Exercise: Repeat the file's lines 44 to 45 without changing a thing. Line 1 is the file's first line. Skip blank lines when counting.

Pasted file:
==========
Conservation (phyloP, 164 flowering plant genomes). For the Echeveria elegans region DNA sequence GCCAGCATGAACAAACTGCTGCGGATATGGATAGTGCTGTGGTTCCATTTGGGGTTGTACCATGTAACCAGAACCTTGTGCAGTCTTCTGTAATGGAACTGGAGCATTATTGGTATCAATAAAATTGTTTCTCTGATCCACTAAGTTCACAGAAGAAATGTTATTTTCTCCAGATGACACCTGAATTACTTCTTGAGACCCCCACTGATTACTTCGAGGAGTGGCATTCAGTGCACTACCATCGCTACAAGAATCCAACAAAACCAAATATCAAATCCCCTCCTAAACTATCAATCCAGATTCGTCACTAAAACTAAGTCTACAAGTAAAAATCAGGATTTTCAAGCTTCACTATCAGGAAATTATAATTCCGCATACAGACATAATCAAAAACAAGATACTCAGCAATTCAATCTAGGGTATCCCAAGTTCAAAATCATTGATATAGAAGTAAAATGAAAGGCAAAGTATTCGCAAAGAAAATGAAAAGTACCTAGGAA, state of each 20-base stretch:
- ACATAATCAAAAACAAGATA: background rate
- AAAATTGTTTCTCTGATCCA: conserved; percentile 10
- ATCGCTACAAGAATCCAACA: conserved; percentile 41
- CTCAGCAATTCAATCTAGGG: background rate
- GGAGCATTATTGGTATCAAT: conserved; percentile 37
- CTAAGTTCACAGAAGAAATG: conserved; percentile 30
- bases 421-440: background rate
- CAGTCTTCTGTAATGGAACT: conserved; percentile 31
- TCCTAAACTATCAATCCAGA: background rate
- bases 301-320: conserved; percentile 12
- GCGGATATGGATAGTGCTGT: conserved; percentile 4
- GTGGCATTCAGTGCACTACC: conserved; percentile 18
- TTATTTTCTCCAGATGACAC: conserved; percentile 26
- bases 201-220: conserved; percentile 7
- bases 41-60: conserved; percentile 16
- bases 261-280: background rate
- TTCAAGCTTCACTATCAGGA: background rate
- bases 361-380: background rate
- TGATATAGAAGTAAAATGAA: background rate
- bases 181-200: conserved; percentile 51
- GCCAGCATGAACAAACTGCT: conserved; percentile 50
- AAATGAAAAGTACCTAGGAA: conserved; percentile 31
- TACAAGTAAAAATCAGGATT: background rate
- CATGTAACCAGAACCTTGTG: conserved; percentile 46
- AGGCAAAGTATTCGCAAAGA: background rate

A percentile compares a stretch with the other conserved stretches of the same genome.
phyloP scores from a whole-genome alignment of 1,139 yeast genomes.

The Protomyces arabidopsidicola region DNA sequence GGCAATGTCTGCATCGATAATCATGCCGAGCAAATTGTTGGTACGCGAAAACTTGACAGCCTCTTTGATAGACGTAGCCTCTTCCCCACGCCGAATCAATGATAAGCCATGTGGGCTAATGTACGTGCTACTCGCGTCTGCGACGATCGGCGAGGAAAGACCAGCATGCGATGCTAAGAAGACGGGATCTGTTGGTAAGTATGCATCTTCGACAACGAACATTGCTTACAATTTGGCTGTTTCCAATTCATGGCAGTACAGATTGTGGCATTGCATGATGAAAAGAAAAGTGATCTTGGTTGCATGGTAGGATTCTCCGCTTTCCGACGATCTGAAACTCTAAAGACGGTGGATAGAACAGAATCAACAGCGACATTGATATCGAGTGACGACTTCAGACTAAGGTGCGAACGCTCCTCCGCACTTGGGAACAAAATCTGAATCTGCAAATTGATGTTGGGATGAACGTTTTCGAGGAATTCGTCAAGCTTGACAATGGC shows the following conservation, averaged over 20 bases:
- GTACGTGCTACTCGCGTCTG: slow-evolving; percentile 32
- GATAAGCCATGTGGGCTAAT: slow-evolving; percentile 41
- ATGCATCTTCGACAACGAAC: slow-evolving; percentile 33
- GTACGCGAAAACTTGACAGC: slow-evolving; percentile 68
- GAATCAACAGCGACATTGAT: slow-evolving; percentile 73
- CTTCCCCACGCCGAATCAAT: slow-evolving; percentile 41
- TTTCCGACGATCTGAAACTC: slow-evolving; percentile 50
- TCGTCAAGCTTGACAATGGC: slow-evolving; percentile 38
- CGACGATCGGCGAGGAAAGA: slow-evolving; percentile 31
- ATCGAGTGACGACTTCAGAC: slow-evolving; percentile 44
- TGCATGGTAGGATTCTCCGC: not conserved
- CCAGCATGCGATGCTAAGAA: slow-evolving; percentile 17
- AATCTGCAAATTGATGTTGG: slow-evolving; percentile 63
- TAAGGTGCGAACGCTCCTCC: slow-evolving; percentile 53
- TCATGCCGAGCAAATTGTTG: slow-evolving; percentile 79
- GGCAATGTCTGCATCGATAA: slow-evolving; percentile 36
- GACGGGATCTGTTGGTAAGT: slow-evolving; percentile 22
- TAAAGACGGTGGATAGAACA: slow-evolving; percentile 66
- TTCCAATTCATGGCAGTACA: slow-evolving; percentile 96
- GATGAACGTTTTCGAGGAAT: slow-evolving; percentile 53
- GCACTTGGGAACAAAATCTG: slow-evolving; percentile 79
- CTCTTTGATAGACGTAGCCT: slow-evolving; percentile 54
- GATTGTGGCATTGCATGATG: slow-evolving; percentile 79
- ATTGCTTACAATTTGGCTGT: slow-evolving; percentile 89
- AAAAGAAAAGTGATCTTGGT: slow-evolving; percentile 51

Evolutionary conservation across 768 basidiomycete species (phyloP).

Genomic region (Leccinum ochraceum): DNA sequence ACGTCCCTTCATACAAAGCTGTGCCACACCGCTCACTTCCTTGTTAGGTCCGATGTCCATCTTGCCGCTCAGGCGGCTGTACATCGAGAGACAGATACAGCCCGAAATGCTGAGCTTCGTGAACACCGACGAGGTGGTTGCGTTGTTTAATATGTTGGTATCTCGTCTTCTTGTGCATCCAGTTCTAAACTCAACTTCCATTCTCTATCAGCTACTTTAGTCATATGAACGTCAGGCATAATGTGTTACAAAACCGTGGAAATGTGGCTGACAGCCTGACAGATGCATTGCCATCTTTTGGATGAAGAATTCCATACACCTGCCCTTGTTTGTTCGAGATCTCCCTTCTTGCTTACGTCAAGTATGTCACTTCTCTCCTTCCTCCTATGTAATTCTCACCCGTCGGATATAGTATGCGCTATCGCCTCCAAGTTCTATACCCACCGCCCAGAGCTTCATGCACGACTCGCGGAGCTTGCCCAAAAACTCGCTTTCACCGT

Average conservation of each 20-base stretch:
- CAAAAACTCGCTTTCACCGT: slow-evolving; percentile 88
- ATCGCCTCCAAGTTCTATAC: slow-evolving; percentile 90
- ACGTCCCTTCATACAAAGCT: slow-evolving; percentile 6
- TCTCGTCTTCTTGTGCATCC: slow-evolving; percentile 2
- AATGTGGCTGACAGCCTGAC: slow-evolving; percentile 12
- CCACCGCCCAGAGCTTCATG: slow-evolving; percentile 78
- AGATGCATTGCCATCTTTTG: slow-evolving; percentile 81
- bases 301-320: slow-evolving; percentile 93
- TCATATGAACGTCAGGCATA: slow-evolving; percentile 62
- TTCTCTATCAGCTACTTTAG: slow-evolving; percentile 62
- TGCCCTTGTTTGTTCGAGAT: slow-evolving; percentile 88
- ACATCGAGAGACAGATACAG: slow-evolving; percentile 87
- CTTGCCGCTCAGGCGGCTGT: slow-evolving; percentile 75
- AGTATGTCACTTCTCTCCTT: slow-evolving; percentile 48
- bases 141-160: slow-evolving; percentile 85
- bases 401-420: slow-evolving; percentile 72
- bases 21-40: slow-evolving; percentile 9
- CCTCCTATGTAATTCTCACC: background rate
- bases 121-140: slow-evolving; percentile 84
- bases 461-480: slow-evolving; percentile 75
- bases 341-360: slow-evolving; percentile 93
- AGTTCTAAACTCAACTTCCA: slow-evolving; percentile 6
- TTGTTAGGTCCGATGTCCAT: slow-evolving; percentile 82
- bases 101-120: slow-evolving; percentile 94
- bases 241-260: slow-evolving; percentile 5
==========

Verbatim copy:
- TCATGCCGAGCAAATTGTTG: slow-evolving; percentile 79
- GGCAATGTCTGCATCGATAA: slow-evolving; percentile 36